A pop up tent can be a fun refuge or building a fort (approved by host)
Bring some fun sunglasses
Bright lights and colors can be overwhelming and give anyone a headache.
Bring a night light
Diet – If the child is on a special diet, find out the menu
Offer to bring some yummy favorites to share.
If sugar is a sure send off for your child – bring his favorite dessert, have him help make it to share with everyone
Sensory input and nutrition every 2 hours
Create appetizers for all the kids in zip lock baggie – add holiday stickers – put in fun things to try – sweet idea (small marshmallow, M&M, kisses) – sour (green olive, little pickle, black olive) – crunchy idea – (crackers, chips or veggies)
Make ice cream in three zip lock baggies and toss them to make the ice cream.
Make edible playdough for everyone to play with.
Motor Skills – If poor fine or gross motor skills is a problem
Offer to wrap presents for them or do it together with good eats/drinks and make it fun (and never criticize);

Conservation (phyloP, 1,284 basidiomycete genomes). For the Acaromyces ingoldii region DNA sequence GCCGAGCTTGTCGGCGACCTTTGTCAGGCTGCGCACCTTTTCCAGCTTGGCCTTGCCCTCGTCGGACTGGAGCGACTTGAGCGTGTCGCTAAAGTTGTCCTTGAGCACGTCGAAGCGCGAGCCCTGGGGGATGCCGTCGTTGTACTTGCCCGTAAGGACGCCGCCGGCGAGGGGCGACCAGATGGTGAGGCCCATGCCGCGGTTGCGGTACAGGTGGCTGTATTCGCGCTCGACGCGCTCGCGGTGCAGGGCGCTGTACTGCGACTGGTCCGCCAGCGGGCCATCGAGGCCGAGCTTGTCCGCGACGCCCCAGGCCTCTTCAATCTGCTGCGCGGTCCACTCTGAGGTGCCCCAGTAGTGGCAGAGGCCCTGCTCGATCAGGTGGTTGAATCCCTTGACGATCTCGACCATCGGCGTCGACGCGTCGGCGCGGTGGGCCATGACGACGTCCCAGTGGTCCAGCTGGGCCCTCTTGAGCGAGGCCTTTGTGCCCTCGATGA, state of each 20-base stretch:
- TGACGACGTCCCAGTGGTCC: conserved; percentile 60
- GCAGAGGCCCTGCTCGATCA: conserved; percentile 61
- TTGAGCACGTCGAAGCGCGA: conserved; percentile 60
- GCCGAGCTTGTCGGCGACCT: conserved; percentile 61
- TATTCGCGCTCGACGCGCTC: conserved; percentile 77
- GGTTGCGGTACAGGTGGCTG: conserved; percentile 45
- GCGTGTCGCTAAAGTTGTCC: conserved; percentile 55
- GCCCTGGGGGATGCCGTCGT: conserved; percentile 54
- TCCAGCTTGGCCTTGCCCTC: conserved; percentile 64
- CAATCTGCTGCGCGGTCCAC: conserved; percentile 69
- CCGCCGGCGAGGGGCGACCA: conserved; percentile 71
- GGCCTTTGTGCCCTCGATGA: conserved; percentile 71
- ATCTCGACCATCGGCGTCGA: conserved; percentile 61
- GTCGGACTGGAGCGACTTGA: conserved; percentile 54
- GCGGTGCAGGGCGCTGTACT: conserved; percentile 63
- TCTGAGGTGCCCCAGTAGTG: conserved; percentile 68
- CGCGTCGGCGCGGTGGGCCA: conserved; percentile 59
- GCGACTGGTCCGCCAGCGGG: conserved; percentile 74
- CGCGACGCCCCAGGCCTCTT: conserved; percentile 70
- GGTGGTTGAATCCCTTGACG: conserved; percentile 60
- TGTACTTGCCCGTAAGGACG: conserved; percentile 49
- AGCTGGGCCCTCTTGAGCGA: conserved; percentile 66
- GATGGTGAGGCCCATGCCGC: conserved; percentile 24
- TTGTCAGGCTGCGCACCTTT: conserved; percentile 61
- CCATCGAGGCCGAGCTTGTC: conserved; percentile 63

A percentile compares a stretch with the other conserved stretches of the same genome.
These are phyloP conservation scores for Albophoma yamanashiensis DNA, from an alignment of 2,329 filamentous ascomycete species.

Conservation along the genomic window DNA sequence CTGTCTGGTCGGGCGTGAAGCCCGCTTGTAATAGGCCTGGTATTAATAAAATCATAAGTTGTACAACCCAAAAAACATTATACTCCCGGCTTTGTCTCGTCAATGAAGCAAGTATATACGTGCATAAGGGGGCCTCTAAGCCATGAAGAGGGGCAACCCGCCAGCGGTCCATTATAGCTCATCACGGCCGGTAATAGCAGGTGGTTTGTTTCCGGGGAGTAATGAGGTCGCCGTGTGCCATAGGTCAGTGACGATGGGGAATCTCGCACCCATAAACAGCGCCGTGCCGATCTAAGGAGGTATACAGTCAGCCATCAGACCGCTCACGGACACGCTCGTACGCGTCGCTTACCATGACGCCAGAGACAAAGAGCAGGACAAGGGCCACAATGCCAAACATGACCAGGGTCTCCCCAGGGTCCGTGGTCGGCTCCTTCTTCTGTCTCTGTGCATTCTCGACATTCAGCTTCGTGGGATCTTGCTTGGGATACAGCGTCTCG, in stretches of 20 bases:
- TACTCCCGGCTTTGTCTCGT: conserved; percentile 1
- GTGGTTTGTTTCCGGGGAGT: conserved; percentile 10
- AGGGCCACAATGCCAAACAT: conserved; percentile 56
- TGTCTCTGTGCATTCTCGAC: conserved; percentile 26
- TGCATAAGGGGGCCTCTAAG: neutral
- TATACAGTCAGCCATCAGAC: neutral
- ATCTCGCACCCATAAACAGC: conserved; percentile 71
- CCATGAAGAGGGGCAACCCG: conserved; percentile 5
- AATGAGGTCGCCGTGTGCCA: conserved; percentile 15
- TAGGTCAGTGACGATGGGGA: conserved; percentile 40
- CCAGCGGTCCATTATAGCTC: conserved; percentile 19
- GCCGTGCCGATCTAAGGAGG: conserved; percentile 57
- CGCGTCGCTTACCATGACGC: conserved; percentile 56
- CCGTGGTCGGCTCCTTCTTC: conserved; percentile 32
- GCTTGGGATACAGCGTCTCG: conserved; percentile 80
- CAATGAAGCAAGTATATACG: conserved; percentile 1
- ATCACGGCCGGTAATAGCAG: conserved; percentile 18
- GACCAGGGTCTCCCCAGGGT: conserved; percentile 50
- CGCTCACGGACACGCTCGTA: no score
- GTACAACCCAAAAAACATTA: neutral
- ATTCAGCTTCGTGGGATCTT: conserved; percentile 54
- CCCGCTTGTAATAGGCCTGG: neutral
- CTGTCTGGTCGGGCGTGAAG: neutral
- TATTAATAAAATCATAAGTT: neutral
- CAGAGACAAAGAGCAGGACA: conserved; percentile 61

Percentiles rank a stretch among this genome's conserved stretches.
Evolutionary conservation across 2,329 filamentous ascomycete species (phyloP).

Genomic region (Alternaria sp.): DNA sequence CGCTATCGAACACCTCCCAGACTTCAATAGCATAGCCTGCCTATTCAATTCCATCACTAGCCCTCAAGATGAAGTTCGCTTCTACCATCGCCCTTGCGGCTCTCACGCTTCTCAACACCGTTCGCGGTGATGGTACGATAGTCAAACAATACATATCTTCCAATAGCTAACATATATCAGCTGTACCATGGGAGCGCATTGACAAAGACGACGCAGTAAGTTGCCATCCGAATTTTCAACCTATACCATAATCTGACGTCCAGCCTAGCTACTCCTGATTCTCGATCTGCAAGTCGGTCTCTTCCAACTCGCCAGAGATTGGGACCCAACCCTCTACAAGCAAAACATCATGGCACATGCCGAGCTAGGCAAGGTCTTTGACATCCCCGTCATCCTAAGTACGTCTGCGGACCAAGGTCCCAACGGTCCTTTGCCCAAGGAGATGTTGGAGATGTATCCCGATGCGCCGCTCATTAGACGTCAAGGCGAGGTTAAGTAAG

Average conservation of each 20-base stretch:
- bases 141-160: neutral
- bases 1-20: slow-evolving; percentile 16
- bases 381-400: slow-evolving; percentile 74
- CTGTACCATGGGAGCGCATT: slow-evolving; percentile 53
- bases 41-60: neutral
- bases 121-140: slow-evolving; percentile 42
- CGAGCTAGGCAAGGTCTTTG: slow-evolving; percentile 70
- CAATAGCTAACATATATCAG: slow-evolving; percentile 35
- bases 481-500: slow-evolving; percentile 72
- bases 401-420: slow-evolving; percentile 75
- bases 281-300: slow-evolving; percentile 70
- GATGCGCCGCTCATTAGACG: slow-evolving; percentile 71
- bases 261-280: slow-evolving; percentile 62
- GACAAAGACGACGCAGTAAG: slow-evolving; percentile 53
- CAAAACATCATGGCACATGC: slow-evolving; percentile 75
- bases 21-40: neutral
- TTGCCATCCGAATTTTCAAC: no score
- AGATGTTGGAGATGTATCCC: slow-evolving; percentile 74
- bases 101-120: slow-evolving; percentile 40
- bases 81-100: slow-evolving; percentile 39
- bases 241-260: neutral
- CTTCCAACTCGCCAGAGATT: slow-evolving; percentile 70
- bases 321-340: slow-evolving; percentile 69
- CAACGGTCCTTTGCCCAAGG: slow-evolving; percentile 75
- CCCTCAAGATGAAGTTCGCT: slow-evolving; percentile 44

Practice unwrapping presents before you get to an event.
Offer the choice of a bowl or a plate, plastic or china to eat off.
Bring safe treaded warm slippers to keep feet warm
Try to move from one side of the yard to the other without stepping on grass
Be prepared for wiggle buns – have white paper placemats children can draw or color on. We always have kid friendly side tables and if they must sit at a table figure 10-15 minutes of good behavior for some children is maxed and they can “ask to be excused.”
Play with the boxes – you can climb in them, slide down them, roll inside of them, fill them with foam peanuts or wrapping and sit or jump in them, you can stack them and smack them, sleep or cuddle. Think of your own box ideas.
Triggers and Memories – If certain smells or sounds trigger past horrible experiences see if you can find an alternative that your child does like and feels safe with. If you know what your child’s triggers are come up with a plan of combat before the holiday event. More ideas to get you through
Do not expect that she will be able to keep what she has gotten people ‘secret’ until holiday celebration
Exercise, for everyone. Walk – it is easy, cheap and accessible.
Walk the dog if you have one or someone else’s dog.
Stomp in leaves.
Feed the birds and ducks – Make bird pancakes and throw them like frisbees and see whose pancake gets the most birds. If you put them in the oven to get them a bit more crispie you can fly them further.
Skip rocks in the water or make a sand castle or stack a stone tower